North may unveil new ICBM: Unification Ministry

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North may unveil new ICBM: Unification Ministry

South Korean Unification Minister Lee In-young answers lawmakers' questions at a parliamentary audit hearing on Thursday. [YONHAP]

South Korean Unification Minister Lee In-young answers lawmakers' questions at a parliamentary audit hearing on Thursday. [YONHAP]

 
North Korea appears to be preparing a measured show of force at an upcoming military parade marking the 75th anniversary of its ruling Workers’ Party, South Korea’s top inter-Korean official said Thursday.  
 
During a parliamentary audit hearing at the National Assembly, Minister of Unification Lee In-young presented a somewhat different forecast from Seoul’s military officials — as well as his own ministry — of what lay in store during Pyongyang’s big event Saturday, for which the regime has been preparing for months.
 
“In the past, ahead of a U.S. presidential election, and to show off its nuclear or missile capacities, [the North] would actually fire or test [missiles],” Lee said. “But this time, we are getting indications that [Pyongyang] will conduct something on the level of lower intensity acts or shows of force.”
 
Lee did not elaborate on what he meant by “lower intensity,” but according to his own ministry’s report to the National Assembly, Pyongyang was likely to unveil a new “strategic weapon” it has warned about for months, which could range from a new form of an intercontinental ballistic missile (ICBM) to a submarine-launched ballistic missile.   
 
A similar prediction was made a day earlier by Seoul’s Minister of National Defense Suh Wook, who expressed agreement with a lawmaker’s assertion that the North was more likely to display a new missile than conduct an active provocation in the form of a weapons test.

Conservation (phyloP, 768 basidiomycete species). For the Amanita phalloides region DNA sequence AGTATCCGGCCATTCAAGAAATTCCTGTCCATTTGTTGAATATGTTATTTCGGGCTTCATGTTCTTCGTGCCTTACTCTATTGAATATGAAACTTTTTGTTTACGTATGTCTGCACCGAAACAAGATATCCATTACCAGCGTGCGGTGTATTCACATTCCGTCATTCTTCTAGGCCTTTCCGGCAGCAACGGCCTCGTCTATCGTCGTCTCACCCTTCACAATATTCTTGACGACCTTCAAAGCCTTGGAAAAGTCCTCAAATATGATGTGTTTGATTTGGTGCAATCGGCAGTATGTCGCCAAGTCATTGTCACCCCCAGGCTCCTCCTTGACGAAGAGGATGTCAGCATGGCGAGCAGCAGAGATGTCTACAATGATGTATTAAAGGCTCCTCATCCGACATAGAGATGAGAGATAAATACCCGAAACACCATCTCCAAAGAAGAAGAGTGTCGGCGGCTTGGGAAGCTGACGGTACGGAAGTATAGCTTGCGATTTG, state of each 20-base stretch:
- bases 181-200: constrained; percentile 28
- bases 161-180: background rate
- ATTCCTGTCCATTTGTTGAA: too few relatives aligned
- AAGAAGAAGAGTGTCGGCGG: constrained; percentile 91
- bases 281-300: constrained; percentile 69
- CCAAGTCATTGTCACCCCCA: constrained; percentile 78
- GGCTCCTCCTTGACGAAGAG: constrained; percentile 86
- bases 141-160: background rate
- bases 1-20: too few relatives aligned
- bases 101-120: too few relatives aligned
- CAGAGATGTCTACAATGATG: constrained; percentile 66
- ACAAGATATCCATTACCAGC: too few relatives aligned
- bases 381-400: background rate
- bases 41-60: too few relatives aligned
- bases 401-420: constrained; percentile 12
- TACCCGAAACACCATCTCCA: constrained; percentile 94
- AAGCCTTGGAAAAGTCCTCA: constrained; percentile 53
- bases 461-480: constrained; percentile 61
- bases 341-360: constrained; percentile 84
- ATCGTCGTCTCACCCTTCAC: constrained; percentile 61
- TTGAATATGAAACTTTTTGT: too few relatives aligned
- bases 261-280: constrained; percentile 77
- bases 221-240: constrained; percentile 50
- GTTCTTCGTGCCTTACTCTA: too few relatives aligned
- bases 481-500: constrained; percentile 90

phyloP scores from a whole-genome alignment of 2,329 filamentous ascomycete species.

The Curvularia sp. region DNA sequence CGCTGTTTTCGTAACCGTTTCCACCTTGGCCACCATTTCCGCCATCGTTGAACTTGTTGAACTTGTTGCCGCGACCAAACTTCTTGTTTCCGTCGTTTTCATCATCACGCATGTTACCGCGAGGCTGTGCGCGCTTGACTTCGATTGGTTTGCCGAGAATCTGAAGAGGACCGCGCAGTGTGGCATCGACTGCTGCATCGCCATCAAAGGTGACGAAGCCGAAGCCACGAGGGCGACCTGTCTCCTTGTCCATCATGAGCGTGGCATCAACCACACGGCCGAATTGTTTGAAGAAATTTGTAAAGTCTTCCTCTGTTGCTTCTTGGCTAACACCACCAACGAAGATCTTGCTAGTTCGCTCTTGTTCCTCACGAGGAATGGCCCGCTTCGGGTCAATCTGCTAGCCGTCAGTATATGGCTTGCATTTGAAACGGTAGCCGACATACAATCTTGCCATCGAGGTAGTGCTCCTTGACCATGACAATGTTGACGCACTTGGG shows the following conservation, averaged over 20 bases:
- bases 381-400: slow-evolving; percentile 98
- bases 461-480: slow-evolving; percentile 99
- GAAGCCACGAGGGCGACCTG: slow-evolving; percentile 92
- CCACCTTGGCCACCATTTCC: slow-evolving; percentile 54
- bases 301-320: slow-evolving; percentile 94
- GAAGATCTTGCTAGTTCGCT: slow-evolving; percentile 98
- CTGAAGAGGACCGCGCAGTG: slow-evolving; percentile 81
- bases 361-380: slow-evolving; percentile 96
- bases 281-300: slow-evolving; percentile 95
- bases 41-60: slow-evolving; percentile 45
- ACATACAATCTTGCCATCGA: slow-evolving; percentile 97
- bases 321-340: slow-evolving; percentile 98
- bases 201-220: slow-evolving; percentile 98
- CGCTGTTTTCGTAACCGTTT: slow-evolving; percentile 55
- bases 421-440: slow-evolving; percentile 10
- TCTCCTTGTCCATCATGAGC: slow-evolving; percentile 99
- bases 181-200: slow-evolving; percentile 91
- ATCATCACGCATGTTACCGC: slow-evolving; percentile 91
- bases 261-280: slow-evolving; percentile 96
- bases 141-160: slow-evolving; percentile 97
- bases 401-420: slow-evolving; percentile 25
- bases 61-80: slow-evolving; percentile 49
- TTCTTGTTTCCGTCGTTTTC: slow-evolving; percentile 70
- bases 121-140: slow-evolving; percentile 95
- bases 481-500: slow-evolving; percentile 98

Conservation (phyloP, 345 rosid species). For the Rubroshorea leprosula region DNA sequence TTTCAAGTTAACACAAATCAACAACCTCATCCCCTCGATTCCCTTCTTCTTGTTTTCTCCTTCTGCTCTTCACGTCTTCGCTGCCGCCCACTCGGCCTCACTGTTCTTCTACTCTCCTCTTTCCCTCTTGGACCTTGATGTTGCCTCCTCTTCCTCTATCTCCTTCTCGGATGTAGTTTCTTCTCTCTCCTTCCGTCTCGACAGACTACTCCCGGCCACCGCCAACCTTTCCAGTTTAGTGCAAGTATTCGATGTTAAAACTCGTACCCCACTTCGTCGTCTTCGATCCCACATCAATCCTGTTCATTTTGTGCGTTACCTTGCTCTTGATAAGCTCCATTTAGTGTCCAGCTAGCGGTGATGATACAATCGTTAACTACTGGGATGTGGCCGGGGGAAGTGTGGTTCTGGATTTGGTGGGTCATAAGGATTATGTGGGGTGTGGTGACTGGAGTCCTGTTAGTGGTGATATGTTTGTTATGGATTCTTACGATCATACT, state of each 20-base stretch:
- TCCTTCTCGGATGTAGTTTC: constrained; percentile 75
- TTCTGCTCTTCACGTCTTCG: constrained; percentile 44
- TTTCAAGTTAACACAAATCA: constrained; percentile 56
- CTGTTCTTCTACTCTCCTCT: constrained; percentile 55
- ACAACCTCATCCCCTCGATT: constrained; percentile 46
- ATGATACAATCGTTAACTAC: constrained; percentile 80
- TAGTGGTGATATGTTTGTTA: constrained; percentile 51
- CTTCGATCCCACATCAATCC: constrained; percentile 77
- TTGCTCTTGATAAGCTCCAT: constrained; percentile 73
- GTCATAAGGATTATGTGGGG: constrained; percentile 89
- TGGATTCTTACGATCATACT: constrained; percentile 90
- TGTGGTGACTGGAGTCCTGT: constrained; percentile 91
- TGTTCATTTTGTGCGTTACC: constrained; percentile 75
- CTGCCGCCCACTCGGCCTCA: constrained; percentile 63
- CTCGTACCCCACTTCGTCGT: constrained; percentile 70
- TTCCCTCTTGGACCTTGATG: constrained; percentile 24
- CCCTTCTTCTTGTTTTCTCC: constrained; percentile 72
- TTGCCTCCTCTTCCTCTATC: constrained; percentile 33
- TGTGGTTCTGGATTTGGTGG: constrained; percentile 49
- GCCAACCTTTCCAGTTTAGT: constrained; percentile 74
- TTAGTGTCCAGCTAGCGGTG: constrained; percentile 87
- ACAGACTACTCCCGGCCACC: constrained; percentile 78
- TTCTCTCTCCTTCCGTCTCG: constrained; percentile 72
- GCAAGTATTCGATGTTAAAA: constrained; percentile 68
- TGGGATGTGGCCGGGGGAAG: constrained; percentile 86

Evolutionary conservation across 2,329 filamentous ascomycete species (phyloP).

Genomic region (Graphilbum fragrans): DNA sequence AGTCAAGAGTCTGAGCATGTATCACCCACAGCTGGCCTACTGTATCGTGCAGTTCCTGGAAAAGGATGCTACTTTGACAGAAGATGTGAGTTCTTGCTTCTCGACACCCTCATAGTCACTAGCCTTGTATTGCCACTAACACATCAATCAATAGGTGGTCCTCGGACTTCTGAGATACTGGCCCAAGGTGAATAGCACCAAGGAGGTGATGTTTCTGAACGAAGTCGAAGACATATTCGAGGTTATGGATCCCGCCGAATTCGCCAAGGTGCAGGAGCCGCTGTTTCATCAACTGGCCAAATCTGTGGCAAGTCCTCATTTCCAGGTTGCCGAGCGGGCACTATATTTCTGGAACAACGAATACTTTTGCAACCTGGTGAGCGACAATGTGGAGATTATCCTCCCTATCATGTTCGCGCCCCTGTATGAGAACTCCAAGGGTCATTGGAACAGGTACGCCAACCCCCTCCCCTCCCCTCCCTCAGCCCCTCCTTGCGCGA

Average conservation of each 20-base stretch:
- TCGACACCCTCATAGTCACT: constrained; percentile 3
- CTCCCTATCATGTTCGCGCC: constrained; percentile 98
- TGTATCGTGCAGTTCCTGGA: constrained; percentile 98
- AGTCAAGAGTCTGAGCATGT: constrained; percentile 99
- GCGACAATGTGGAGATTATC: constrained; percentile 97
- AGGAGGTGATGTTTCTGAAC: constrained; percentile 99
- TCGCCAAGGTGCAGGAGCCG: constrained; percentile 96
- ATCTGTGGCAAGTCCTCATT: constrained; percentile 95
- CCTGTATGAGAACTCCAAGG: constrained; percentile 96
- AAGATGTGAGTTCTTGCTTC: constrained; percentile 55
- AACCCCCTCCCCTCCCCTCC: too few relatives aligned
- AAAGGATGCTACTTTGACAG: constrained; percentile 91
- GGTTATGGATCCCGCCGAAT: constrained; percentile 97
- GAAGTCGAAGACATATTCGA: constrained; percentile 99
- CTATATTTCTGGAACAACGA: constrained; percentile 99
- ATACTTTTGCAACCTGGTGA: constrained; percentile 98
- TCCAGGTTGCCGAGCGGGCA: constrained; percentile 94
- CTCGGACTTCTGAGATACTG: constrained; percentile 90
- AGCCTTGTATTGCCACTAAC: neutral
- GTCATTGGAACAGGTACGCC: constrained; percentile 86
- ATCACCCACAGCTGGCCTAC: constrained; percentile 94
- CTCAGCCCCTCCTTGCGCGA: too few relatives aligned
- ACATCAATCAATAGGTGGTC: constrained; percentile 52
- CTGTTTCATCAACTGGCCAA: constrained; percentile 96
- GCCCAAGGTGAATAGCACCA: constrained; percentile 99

Pyongyang has often used its grandiose military parades in Kim Il Sung Square to show off the latest additions to its ever-expanding missile arsenal, most notably with the unveiling of its Hwasong-15 ICBM in February 2018.
 
Those displays, according to the Unification Ministry, may be attempts at “underscoring [the regime’s global] sense of existence amid showing a lackluster economic performance” this year.
 
This year’s event is expected to be particularly momentous for the North, given that it marks the party's 75th anniversary and comes as leader Kim Jong-un enters his 10th year in power. The occasion may be a way for the regime to relay a long-awaited message abroad after months of focusing on domestic troubles like typhoon relief and antipandemic activities.  
 
“North Korea after the party foundation ceremony will search for a strategic response plan for inter-Korean and North Korea-U.S. relations,” the ministry report added.  
 
“The outcome of the U.S. election will determine the tone of U.S. policy toward the North, such as whether negotiations resume or a period of readjustments continues.”
 
The regime itself made clear in earlier statements it was closely watching U.S. President Donald Trump’s re-election contest against Democratic Party nominee Joe Biden, and that it would adjust its attitude according to the result.  
 
For its part, South Korea will continue efforts to restore communication lines with the North severed by Pyongyang’s escalations over the summer that culminated in its unilateral demolition in June of the inter-Korean liaison office in Kaesong.
 
The ministry also addressed last month’s killing of a South Korean fisheries official by the North in its waters, calling it an “inhumane act.” Defense Minister Suh on Wednesday also criticized the North’s response as inexcusable, but said the South’s military initially saw little indication the official would have ended up in North Korean waters when he was first reported missing.  
 
The incident, which continues to rile debate in Seoul about the government’s response, has apparently dampened the Unification Ministry’s willingness to pursue exchanges with Pyongyang. On its agenda for the time being, the ministry reported it would take a “cautious” approach to cooperation with the North, though it would continue efforts to realize Lee’s plan of “small-scale” barter trades across the border.  
 
BY SHIM KYU-SEOK   [shim.kyuseok@joongang.co.kr]
 
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